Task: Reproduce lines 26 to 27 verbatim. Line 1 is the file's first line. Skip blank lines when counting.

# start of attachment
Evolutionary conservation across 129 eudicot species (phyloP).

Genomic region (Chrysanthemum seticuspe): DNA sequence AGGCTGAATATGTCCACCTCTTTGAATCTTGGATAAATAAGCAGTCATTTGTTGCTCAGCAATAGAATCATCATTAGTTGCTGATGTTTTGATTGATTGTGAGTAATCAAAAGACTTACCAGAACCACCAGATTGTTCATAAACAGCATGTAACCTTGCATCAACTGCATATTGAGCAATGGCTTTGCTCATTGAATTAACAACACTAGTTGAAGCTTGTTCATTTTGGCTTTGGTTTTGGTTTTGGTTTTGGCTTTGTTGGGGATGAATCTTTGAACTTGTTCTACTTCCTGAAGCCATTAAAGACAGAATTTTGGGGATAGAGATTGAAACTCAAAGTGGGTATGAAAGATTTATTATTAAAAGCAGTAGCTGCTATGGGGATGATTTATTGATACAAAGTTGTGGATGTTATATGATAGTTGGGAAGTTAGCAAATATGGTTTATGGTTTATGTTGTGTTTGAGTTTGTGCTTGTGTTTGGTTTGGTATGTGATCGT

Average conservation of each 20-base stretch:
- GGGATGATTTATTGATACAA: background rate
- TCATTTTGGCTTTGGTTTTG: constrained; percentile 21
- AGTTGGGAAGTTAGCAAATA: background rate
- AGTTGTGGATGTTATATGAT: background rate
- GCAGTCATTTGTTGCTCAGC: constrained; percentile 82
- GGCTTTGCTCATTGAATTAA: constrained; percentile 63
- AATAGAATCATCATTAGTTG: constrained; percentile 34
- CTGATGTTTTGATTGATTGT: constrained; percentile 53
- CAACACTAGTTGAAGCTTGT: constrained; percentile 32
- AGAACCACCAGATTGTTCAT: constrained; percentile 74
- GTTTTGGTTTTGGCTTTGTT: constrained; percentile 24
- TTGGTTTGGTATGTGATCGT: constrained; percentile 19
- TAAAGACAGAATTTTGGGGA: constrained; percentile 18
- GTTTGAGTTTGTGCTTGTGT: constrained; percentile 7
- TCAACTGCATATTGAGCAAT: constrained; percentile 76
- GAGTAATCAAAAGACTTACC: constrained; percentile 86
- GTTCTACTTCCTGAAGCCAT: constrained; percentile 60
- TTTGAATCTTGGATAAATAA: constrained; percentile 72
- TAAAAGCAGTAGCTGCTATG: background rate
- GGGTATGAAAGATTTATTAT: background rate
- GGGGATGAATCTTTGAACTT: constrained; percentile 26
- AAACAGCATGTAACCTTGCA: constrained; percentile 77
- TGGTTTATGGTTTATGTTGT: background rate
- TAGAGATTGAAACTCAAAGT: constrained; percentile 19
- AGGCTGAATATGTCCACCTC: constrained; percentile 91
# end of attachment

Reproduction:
- TGGTTTATGGTTTATGTTGT: background rate
- TAGAGATTGAAACTCAAAGT: constrained; percentile 19